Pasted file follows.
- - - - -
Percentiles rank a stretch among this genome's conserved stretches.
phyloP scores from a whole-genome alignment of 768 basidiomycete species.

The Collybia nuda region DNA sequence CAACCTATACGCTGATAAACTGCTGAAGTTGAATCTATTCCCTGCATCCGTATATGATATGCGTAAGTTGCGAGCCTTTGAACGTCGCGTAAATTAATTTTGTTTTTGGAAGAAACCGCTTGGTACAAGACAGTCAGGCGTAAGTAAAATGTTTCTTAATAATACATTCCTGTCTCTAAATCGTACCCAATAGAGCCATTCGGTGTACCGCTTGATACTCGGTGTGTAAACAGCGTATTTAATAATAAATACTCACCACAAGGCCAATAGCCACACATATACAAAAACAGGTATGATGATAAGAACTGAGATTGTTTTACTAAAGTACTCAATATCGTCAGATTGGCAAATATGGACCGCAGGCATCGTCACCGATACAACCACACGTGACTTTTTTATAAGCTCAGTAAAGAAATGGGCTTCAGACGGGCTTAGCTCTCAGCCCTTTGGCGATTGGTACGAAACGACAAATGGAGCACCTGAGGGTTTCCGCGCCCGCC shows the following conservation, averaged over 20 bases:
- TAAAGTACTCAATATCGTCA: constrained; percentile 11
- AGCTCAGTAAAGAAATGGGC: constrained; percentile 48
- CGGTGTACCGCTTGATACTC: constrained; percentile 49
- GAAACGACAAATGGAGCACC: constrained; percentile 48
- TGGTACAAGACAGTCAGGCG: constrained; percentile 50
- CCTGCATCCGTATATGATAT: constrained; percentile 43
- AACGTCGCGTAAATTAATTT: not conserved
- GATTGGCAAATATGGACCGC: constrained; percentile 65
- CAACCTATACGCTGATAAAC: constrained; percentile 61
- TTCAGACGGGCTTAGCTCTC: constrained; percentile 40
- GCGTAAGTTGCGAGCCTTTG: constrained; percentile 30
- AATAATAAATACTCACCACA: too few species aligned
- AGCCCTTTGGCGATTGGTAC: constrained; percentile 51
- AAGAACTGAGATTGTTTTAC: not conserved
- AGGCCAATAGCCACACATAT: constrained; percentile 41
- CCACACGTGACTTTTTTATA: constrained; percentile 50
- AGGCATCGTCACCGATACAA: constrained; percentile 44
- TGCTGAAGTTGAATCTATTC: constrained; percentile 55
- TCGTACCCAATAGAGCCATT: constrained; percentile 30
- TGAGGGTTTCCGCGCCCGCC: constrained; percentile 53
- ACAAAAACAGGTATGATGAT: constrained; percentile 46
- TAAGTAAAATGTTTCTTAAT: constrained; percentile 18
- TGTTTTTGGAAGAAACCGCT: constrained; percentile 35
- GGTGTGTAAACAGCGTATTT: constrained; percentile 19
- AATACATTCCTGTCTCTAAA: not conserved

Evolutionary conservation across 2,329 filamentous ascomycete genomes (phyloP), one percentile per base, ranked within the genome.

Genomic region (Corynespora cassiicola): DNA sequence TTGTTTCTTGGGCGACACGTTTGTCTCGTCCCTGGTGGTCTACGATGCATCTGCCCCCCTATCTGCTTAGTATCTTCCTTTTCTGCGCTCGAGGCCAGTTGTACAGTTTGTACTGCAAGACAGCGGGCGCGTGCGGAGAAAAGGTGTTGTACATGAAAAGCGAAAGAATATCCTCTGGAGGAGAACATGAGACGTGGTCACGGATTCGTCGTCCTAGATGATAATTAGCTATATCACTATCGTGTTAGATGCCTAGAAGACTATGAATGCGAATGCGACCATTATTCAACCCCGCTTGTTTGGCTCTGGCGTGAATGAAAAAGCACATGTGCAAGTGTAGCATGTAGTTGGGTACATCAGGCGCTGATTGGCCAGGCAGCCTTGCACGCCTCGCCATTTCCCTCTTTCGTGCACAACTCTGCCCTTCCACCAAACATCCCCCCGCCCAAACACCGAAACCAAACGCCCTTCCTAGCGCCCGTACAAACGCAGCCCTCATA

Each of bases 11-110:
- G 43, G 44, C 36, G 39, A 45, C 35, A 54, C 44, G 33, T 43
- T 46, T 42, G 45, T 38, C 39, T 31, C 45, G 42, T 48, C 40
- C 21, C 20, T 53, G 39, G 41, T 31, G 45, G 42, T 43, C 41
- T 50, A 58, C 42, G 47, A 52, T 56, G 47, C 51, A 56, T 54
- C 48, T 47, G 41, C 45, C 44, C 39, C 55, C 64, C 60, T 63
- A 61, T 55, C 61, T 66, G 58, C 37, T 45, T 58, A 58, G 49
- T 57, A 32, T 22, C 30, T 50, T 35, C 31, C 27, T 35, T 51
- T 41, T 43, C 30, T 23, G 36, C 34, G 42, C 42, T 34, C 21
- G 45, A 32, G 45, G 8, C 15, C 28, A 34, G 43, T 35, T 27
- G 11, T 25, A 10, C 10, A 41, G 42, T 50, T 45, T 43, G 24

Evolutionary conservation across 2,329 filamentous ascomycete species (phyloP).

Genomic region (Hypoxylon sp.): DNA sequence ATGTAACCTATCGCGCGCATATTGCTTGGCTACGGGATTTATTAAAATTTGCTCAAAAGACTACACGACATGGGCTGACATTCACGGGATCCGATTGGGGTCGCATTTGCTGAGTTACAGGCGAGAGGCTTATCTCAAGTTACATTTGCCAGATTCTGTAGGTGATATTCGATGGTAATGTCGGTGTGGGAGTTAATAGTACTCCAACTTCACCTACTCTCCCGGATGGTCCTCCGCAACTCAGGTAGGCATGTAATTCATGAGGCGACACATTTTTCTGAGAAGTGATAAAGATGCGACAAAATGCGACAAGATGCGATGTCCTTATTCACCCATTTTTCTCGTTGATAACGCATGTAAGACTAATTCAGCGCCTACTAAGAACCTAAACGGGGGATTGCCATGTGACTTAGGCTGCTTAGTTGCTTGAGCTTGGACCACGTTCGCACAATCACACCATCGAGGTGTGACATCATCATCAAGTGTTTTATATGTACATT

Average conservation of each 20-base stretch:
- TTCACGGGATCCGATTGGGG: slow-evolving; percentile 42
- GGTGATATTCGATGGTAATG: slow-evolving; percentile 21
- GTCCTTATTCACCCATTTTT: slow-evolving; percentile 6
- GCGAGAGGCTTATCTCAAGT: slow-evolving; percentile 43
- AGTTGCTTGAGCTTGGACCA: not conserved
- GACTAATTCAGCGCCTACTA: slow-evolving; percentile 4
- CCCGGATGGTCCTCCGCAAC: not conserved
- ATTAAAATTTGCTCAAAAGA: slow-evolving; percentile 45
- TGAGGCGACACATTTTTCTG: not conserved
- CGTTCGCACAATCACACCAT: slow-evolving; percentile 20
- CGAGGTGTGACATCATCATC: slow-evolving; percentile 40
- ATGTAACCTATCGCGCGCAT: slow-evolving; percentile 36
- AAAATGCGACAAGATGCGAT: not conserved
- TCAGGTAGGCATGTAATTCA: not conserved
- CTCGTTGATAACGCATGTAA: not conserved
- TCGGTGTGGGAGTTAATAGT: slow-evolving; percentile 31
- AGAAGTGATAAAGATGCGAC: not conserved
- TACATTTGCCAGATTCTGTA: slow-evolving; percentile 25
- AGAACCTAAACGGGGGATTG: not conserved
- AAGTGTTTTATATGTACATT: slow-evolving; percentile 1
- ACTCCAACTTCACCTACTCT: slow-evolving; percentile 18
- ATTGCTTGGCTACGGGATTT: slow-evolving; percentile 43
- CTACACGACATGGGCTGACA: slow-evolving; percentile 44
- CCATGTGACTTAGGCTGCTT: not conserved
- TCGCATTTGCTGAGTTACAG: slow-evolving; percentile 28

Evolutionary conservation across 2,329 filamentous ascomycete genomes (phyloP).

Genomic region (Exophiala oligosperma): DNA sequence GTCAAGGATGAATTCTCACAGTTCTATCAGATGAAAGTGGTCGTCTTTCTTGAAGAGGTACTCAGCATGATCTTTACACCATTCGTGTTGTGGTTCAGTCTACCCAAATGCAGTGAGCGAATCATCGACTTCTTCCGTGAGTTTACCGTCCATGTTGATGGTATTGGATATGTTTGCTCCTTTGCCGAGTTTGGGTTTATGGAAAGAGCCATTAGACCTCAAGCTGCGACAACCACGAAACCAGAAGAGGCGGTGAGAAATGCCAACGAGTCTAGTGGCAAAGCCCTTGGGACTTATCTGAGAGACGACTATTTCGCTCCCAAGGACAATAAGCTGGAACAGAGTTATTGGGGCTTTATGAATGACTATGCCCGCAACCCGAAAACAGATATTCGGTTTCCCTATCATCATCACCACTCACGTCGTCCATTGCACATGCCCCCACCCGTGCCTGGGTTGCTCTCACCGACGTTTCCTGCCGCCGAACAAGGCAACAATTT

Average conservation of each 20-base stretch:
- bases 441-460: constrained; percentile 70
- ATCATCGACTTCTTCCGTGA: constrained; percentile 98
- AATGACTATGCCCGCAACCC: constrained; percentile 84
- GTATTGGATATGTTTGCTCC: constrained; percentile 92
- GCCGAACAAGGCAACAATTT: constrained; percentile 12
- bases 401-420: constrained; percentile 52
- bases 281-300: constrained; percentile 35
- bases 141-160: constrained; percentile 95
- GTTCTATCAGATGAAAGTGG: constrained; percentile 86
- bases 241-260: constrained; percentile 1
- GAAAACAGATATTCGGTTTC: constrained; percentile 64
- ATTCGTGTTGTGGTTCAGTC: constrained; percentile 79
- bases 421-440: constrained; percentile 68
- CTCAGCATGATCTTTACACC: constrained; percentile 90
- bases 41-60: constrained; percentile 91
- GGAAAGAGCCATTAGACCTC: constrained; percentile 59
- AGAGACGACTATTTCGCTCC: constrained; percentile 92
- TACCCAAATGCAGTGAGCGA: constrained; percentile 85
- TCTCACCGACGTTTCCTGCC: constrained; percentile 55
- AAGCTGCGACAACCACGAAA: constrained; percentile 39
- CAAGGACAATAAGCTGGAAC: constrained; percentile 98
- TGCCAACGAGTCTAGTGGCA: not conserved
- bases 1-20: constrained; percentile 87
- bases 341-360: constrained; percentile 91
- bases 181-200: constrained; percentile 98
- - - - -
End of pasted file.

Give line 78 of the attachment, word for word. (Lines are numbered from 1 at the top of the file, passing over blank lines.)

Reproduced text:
- bases 401-420: constrained; percentile 52